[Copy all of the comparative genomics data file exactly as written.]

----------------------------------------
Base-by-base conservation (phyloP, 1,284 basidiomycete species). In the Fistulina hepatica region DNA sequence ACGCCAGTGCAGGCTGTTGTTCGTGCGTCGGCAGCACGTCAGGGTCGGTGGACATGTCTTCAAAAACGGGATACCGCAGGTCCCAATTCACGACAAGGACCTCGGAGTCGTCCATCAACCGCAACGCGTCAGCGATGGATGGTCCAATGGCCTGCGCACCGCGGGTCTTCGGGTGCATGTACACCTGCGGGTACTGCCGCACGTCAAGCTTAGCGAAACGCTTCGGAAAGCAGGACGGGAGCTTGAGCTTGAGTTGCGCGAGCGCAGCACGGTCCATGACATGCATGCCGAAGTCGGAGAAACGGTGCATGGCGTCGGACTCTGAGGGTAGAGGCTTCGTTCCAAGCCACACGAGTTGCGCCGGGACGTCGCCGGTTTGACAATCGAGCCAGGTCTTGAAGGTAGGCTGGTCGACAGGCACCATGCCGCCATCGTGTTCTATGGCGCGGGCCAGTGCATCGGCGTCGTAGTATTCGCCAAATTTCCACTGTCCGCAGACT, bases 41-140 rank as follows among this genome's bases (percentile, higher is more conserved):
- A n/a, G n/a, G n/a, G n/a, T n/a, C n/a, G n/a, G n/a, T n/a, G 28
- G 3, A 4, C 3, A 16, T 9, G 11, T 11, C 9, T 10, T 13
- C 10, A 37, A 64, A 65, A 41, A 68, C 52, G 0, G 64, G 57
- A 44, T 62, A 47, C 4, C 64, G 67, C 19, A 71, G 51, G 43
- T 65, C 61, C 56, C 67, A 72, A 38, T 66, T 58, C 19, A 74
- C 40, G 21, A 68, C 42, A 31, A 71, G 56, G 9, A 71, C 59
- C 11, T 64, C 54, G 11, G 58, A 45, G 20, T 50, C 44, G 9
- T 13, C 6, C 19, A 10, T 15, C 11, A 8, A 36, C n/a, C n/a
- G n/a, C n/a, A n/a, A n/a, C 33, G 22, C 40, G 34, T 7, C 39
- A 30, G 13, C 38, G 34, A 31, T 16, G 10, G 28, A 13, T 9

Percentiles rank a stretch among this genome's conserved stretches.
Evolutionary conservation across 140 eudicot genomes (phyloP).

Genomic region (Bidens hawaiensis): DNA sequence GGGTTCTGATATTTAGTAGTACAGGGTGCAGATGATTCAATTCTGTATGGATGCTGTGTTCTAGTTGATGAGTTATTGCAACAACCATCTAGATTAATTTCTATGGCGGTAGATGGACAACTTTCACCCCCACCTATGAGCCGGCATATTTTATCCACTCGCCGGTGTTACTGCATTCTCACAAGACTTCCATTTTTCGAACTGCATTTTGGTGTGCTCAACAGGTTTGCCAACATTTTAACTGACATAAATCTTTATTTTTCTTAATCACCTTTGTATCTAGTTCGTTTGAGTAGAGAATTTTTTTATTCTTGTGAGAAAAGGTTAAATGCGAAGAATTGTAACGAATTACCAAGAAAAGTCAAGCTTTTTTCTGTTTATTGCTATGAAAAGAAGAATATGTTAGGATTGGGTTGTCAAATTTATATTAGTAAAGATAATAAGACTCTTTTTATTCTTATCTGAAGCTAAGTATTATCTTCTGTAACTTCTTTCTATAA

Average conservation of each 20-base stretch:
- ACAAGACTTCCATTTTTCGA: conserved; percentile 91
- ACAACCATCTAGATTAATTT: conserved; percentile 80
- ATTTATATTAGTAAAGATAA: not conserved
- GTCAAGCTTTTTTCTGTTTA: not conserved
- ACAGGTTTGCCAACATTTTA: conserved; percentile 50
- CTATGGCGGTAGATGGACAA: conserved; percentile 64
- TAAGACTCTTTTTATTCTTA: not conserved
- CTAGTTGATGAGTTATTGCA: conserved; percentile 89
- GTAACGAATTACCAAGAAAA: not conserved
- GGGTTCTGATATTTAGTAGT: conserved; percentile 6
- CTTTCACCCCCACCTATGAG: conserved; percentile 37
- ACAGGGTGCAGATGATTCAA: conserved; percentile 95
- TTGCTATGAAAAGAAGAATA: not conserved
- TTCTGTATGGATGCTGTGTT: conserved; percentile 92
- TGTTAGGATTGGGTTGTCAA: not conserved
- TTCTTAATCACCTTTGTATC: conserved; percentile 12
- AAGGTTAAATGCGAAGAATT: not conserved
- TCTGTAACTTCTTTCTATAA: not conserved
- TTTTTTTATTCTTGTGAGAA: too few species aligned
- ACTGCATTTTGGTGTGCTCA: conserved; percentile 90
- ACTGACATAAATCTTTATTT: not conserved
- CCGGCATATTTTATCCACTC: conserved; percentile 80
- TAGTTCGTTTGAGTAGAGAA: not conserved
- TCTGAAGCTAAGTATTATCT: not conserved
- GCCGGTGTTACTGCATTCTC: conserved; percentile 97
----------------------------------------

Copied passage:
Base-by-base conservation (phyloP, 1,284 basidiomycete species). In the Fistulina hepatica region DNA sequence ACGCCAGTGCAGGCTGTTGTTCGTGCGTCGGCAGCACGTCAGGGTCGGTGGACATGTCTTCAAAAACGGGATACCGCAGGTCCCAATTCACGACAAGGACCTCGGAGTCGTCCATCAACCGCAACGCGTCAGCGATGGATGGTCCAATGGCCTGCGCACCGCGGGTCTTCGGGTGCATGTACACCTGCGGGTACTGCCGCACGTCAAGCTTAGCGAAACGCTTCGGAAAGCAGGACGGGAGCTTGAGCTTGAGTTGCGCGAGCGCAGCACGGTCCATGACATGCATGCCGAAGTCGGAGAAACGGTGCATGGCGTCGGACTCTGAGGGTAGAGGCTTCGTTCCAAGCCACACGAGTTGCGCCGGGACGTCGCCGGTTTGACAATCGAGCCAGGTCTTGAAGGTAGGCTGGTCGACAGGCACCATGCCGCCATCGTGTTCTATGGCGCGGGCCAGTGCATCGGCGTCGTAGTATTCGCCAAATTTCCACTGTCCGCAGACT, bases 41-140 rank as follows among this genome's bases (percentile, higher is more conserved):
- A n/a, G n/a, G n/a, G n/a, T n/a, C n/a, G n/a, G n/a, T n/a, G 28
- G 3, A 4, C 3, A 16, T 9, G 11, T 11, C 9, T 10, T 13
- C 10, A 37, A 64, A 65, A 41, A 68, C 52, G 0, G 64, G 57
- A 44, T 62, A 47, C 4, C 64, G 67, C 19, A 71, G 51, G 43
- T 65, C 61, C 56, C 67, A 72, A 38, T 66, T 58, C 19, A 74
- C 40, G 21, A 68, C 42, A 31, A 71, G 56, G 9, A 71, C 59
- C 11, T 64, C 54, G 11, G 58, A 45, G 20, T 50, C 44, G 9
- T 13, C 6, C 19, A 10, T 15, C 11, A 8, A 36, C n/a, C n/a
- G n/a, C n/a, A n/a, A n/a, C 33, G 22, C 40, G 34, T 7, C 39
- A 30, G 13, C 38, G 34, A 31, T 16, G 10, G 28, A 13, T 9

Percentiles rank a stretch among this genome's conserved stretches.
Evolutionary conservation across 140 eudicot genomes (phyloP).

Genomic region (Bidens hawaiensis): DNA sequence GGGTTCTGATATTTAGTAGTACAGGGTGCAGATGATTCAATTCTGTATGGATGCTGTGTTCTAGTTGATGAGTTATTGCAACAACCATCTAGATTAATTTCTATGGCGGTAGATGGACAACTTTCACCCCCACCTATGAGCCGGCATATTTTATCCACTCGCCGGTGTTACTGCATTCTCACAAGACTTCCATTTTTCGAACTGCATTTTGGTGTGCTCAACAGGTTTGCCAACATTTTAACTGACATAAATCTTTATTTTTCTTAATCACCTTTGTATCTAGTTCGTTTGAGTAGAGAATTTTTTTATTCTTGTGAGAAAAGGTTAAATGCGAAGAATTGTAACGAATTACCAAGAAAAGTCAAGCTTTTTTCTGTTTATTGCTATGAAAAGAAGAATATGTTAGGATTGGGTTGTCAAATTTATATTAGTAAAGATAATAAGACTCTTTTTATTCTTATCTGAAGCTAAGTATTATCTTCTGTAACTTCTTTCTATAA

Average conservation of each 20-base stretch:
- ACAAGACTTCCATTTTTCGA: conserved; percentile 91
- ACAACCATCTAGATTAATTT: conserved; percentile 80
- ATTTATATTAGTAAAGATAA: not conserved
- GTCAAGCTTTTTTCTGTTTA: not conserved
- ACAGGTTTGCCAACATTTTA: conserved; percentile 50
- CTATGGCGGTAGATGGACAA: conserved; percentile 64
- TAAGACTCTTTTTATTCTTA: not conserved
- CTAGTTGATGAGTTATTGCA: conserved; percentile 89
- GTAACGAATTACCAAGAAAA: not conserved
- GGGTTCTGATATTTAGTAGT: conserved; percentile 6
- CTTTCACCCCCACCTATGAG: conserved; percentile 37
- ACAGGGTGCAGATGATTCAA: conserved; percentile 95
- TTGCTATGAAAAGAAGAATA: not conserved
- TTCTGTATGGATGCTGTGTT: conserved; percentile 92
- TGTTAGGATTGGGTTGTCAA: not conserved
- TTCTTAATCACCTTTGTATC: conserved; percentile 12
- AAGGTTAAATGCGAAGAATT: not conserved
- TCTGTAACTTCTTTCTATAA: not conserved
- TTTTTTTATTCTTGTGAGAA: too few species aligned
- ACTGCATTTTGGTGTGCTCA: conserved; percentile 90
- ACTGACATAAATCTTTATTT: not conserved
- CCGGCATATTTTATCCACTC: conserved; percentile 80
- TAGTTCGTTTGAGTAGAGAA: not conserved
- TCTGAAGCTAAGTATTATCT: not conserved
- GCCGGTGTTACTGCATTCTC: conserved; percentile 97